It was my first New Year’s Eve without an obligatory partner. Not that my ex and I ever did anything on New Year’s Eve in our 18 years together. Which was probably why people stopped inviting us.
Yet this year, someone had been kind enough to include the newly-single me among their invitees – albeit to a party that was 35 miles away on the diagonally opposite side of town. It was too far to Uber and there was no guarantee of a ride home, which meant I had to drive, which meant I couldn’t drink. But I was determined to start my new year off right. Who knew? Maybe there’d even be a hot man who’d make it worth the trek.
Amazingly, there was. Unfortunately, he was 10 years my junior and married to the hostess. The other guests were all gorgeous, 30-something single women, desperate to find just one decent Christian male who could hold his own in a conversation. One of them had even ditched her Evangelical roots as part of her quest, and was spending Sunday mornings attending Presbyterian, Episcopalian and Unitarian services in the hope of finding someone a little more intellectual and a little less complementarian. Another had been on e-Harmony for a whole year and had netted one solitary date with a recovering alcoholic who’d never had a job. And she was thinking of calling him again! Personally, I’d be calling e-Harmony demanding my money back, but each to her own.
I didn’t make it to midnight, but I did make some resolutions.
The market was weak.
The competition was strong.
Differentiation was key.
Firstly, despite my own Evangelical roots, I was no longer on the hunt for a Christian man. This significantly broadened the playing field and meant I could spend my Sunday mornings doing yoga. Secondly, my biological clock had already tocked, which made the whole thing a lot less frenetic. Thirdly, there was no way I was ready for a serious relationship. Hell, I just needed to get out. Fourthly, I had a cute accent. Admittedly it was somewhat Americanized, but I could work on that (mostly by banishing words like “cute” from my vocabulary). My pièce de résistance, however, was that while I hadn’t dated since the days of AOL dial-up, my clients had. And from them, I had learned a lot.
Perhaps the most important thing I learned was that all dating sites are not the same. Broadly, if you want to get married, get e-Harmony. If you’re fresh off a messy divorce, haven’t done any therapy and need another relationship right now, you need Match. If you want a hook-up, hook up with Tinder. (And when anyone who’s on Tinder tries to tell you that it’s no longer considered a hook-up site, consider the source). There are a bunch of others, of course, but here’s the secret: 90% of them are owned by Match, featuring the exact same technology with just a different paint job. And not only that, but those sneaky people at Match are also behind 90% of the articles and blog posts about the top dating sites to try, all of which feature, you’ve guessed it, Match-owned sites. All in all, given that most people sign up to more than one site, it’s quite an impressive business model. Or a racket, depending on which way you look at it. (For the record, I am not on the Match payroll. Well not yet, anyway. We’ll see how this blog goes).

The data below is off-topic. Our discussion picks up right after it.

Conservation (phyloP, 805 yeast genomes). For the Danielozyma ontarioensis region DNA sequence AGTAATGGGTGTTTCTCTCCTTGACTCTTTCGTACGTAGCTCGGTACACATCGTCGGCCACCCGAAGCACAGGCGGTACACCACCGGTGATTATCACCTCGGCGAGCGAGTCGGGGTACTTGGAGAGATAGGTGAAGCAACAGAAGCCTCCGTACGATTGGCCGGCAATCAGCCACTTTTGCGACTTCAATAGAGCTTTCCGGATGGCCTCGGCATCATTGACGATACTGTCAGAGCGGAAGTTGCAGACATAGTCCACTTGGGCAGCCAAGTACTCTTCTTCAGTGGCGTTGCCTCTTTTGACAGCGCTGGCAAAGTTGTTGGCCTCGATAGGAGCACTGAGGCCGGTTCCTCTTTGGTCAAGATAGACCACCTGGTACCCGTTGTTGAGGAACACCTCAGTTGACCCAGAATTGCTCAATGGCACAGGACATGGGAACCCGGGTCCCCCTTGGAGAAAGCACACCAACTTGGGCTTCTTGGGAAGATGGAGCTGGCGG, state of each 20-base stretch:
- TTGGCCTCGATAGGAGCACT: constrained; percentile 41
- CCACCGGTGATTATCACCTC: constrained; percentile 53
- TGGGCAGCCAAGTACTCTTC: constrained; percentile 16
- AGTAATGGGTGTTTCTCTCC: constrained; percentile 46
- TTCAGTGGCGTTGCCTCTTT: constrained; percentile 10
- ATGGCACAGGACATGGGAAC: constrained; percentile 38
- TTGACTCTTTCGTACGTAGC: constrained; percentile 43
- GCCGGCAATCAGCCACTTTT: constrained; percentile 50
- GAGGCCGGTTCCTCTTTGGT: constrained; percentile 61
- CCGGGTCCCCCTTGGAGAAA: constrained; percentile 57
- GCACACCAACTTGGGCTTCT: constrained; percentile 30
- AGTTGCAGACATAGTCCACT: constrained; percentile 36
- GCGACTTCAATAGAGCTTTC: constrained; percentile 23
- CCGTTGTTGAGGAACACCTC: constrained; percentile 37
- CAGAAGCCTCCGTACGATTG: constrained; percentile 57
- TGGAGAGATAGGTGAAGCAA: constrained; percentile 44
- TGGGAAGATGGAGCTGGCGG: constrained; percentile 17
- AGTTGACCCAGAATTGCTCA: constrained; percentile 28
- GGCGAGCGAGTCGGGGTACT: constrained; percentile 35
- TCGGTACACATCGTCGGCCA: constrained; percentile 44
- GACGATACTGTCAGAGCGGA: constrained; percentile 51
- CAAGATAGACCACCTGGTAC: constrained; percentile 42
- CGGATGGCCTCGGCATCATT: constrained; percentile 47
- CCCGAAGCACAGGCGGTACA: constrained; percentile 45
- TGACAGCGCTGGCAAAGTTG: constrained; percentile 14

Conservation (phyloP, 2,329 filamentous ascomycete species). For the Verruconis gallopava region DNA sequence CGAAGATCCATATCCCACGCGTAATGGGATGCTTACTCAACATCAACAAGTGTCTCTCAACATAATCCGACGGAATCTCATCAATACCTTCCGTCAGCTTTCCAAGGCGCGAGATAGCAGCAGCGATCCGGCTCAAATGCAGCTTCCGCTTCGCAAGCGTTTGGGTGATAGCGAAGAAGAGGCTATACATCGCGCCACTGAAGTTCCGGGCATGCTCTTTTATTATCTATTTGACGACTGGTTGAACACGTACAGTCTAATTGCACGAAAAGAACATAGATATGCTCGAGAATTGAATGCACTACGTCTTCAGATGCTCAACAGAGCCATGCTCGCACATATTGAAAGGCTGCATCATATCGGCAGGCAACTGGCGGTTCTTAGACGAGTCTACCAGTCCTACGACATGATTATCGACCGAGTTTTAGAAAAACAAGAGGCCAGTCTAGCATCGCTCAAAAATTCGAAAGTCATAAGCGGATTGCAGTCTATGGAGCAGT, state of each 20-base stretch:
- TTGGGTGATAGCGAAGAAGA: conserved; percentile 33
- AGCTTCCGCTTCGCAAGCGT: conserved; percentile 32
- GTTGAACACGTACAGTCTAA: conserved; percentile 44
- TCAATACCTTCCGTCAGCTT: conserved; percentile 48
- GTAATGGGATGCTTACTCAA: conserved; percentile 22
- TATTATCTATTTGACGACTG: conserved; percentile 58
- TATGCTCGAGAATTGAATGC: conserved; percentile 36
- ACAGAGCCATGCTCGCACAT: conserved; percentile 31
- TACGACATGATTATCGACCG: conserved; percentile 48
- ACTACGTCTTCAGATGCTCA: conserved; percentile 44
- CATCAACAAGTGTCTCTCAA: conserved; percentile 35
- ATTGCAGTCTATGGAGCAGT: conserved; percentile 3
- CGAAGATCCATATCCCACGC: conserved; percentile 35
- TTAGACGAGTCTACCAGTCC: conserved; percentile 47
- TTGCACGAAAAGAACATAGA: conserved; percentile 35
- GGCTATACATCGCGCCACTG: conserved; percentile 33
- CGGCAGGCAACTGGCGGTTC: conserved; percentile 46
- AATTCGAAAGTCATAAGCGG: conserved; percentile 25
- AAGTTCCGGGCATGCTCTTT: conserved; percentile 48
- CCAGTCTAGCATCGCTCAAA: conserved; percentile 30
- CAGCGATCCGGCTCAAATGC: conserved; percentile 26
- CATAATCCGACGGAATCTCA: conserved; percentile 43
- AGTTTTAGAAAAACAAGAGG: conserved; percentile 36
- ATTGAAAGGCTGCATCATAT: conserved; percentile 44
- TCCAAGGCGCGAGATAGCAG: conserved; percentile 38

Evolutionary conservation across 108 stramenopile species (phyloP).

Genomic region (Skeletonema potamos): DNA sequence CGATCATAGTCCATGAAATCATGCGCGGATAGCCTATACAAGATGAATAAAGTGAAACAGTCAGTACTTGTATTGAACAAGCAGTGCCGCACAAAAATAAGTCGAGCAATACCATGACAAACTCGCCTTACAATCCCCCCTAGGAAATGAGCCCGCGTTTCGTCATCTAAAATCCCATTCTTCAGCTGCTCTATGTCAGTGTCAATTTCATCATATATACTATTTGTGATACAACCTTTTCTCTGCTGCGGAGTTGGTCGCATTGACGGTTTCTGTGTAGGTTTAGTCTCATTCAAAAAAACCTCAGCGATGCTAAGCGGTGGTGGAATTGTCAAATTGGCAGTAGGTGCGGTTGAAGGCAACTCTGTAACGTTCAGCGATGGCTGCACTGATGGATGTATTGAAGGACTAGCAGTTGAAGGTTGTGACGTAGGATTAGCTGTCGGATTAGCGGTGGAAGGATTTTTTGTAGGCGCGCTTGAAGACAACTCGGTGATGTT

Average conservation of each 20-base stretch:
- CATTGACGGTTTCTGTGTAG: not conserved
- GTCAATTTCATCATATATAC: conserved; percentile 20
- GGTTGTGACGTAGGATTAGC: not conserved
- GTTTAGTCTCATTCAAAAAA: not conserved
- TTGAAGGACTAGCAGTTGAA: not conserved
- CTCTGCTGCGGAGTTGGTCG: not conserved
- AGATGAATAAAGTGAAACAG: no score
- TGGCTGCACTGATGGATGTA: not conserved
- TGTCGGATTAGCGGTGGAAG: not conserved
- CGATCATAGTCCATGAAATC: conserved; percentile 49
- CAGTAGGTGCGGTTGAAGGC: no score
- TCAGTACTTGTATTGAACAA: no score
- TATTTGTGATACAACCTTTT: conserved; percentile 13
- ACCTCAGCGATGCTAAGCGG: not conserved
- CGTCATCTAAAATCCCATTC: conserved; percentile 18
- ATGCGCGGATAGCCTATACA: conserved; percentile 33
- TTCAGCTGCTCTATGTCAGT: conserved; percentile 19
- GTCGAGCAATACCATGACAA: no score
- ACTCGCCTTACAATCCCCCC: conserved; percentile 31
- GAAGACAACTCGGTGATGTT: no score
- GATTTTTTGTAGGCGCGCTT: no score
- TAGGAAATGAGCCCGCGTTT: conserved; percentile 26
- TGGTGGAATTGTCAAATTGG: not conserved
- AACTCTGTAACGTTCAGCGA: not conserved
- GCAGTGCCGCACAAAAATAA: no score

But I digress.
My more sobering learning was that despite the amount of cash laid down for the privilege of having a profile on one or more of these Match-owned sites, the majority of them languished, attracting grammatically incorrect (and sometimes crude) messages from sad, lonely people seeking partners way out of their league. Occasionally a disappointing date would result – usually with someone 10 years older than their pictures suggested, the only redeeming factor of which was a dinner-party story for the price of a coffee.
But my most exciting learning was that a site named OKCupid seemed to buck this trend. While I was really bummed to discover that it’s apparently owned by Match too, the good news is that it wasn’t always, and the engine behind it is really pretty unique. And serendipitously, my first OKCupid date was with a techie who told me all about its brilliant algorithms (sexy stuff over a gin and tonic, believe me). Unfortunately the algorithms don’t account for user error, and it was a while until I figured out that I was swiping the wrong way, inadvertently “liking” the shirtless hairy bikers with the dead fish, while “passing” on the dreamboats. Once I got the hang of it, however, his information was gold-dust.
And thus began my new year.